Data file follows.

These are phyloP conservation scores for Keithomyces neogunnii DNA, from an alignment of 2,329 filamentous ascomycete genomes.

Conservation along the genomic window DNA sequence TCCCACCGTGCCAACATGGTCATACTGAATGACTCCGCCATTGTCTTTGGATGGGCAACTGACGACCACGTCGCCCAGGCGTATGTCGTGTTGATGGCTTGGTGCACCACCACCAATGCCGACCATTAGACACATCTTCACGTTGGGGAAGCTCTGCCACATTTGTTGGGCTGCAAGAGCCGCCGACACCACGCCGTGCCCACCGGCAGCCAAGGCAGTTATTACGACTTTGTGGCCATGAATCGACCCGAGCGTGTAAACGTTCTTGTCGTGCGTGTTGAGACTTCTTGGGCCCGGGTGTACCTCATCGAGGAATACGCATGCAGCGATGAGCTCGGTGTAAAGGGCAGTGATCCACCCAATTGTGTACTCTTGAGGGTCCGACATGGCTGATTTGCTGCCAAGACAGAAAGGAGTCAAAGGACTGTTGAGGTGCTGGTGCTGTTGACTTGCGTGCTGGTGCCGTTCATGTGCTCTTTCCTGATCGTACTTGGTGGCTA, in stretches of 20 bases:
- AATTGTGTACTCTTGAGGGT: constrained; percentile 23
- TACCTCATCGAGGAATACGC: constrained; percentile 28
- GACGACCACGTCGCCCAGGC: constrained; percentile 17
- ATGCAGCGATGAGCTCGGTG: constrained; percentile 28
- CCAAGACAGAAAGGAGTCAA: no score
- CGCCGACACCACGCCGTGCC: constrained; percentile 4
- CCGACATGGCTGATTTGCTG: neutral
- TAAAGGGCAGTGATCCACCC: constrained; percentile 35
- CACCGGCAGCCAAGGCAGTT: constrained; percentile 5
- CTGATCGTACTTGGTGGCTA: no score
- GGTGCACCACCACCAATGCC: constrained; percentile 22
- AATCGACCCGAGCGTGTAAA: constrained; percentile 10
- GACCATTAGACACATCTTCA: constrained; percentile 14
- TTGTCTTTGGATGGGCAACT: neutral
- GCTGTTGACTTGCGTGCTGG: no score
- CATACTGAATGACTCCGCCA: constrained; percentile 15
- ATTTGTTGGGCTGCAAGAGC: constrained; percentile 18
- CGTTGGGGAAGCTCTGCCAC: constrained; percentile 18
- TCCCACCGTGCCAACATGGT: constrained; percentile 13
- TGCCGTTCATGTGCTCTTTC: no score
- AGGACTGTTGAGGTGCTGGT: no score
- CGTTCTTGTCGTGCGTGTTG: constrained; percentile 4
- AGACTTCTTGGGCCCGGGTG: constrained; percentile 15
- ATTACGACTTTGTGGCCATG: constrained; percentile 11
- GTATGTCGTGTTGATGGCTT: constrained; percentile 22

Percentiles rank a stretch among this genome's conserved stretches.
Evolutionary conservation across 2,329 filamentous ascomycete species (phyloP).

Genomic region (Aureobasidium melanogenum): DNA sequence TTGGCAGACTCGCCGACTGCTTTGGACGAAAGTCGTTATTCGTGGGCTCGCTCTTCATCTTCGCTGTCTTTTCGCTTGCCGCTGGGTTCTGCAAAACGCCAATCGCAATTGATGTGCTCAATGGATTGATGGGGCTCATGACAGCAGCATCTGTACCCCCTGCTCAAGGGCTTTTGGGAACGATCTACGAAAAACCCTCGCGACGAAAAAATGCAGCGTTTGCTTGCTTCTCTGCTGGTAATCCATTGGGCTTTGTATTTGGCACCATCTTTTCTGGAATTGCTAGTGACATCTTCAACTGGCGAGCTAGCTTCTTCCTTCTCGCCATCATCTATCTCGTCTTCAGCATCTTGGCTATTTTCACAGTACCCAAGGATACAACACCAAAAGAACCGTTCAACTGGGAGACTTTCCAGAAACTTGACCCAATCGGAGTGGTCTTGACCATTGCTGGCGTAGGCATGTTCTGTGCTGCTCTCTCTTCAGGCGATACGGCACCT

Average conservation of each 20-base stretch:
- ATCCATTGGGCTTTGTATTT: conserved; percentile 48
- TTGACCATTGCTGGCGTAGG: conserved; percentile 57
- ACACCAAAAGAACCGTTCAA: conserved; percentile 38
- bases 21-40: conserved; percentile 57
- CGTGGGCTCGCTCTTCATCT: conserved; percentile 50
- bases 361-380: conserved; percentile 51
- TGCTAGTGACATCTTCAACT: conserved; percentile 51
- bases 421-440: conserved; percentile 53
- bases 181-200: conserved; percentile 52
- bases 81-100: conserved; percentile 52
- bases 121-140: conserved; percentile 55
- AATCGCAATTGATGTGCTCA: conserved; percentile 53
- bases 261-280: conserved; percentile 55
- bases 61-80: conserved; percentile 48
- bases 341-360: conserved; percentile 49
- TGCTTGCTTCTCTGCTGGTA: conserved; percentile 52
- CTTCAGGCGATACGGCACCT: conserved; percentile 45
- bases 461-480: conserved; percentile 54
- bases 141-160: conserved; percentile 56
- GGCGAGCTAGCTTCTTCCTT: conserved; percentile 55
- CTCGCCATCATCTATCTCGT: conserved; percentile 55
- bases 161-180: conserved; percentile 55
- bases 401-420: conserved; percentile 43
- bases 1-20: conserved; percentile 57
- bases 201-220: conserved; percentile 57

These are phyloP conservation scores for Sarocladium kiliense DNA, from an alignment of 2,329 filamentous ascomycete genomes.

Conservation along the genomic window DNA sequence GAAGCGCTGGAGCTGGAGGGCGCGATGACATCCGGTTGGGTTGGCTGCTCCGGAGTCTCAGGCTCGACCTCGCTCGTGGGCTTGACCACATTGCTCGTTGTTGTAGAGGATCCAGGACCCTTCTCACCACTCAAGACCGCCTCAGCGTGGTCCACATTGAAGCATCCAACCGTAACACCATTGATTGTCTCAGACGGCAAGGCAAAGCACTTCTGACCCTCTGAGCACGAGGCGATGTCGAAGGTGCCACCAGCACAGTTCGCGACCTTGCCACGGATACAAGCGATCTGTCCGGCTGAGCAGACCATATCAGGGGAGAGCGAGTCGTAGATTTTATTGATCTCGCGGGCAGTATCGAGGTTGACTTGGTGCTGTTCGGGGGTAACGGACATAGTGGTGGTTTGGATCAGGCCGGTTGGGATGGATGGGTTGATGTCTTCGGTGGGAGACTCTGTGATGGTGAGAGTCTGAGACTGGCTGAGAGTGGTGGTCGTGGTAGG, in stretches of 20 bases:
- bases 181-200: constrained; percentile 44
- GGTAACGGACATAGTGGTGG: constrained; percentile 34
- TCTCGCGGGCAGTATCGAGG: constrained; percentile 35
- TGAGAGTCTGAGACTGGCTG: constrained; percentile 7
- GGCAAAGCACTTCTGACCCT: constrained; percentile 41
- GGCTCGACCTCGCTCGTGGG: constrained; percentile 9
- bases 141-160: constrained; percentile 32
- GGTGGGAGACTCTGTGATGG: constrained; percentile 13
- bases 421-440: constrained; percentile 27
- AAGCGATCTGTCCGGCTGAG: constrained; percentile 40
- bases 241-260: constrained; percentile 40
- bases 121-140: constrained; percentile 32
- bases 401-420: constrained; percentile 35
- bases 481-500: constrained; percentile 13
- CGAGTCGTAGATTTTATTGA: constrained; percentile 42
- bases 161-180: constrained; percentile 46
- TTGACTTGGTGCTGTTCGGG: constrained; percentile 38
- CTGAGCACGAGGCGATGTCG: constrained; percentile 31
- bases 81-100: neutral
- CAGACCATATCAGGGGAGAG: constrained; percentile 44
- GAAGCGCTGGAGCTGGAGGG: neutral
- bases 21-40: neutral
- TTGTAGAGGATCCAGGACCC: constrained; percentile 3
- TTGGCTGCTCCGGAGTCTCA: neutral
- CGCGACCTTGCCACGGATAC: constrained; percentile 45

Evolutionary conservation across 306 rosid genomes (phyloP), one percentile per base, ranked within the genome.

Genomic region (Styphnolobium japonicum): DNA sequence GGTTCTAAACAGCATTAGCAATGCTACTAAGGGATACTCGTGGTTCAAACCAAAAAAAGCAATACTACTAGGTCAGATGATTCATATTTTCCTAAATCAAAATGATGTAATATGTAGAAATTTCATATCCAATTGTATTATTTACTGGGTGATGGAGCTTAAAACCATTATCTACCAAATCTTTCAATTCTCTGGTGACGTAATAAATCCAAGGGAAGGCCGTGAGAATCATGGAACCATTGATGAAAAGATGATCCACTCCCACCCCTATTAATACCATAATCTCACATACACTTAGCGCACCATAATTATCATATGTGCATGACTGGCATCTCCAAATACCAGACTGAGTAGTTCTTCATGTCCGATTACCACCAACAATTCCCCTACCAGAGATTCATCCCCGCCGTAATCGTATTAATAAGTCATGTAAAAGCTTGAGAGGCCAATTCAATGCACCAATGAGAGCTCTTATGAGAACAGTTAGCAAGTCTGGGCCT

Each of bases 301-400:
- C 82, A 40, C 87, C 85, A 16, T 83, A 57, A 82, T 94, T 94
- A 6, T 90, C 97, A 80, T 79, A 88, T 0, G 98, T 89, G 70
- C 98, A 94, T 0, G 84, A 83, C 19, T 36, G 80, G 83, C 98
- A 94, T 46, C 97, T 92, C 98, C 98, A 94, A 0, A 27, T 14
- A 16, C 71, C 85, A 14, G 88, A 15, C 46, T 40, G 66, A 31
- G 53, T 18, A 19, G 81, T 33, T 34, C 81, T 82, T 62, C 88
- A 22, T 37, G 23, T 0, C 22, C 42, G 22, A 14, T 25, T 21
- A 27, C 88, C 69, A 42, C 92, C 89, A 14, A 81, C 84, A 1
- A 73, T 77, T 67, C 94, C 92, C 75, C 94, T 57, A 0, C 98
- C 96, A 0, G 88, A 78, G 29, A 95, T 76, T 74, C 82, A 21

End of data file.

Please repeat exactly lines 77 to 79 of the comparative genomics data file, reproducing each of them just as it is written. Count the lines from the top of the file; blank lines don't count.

- bases 81-100: neutral
- CAGACCATATCAGGGGAGAG: constrained; percentile 44
- GAAGCGCTGGAGCTGGAGGG: neutral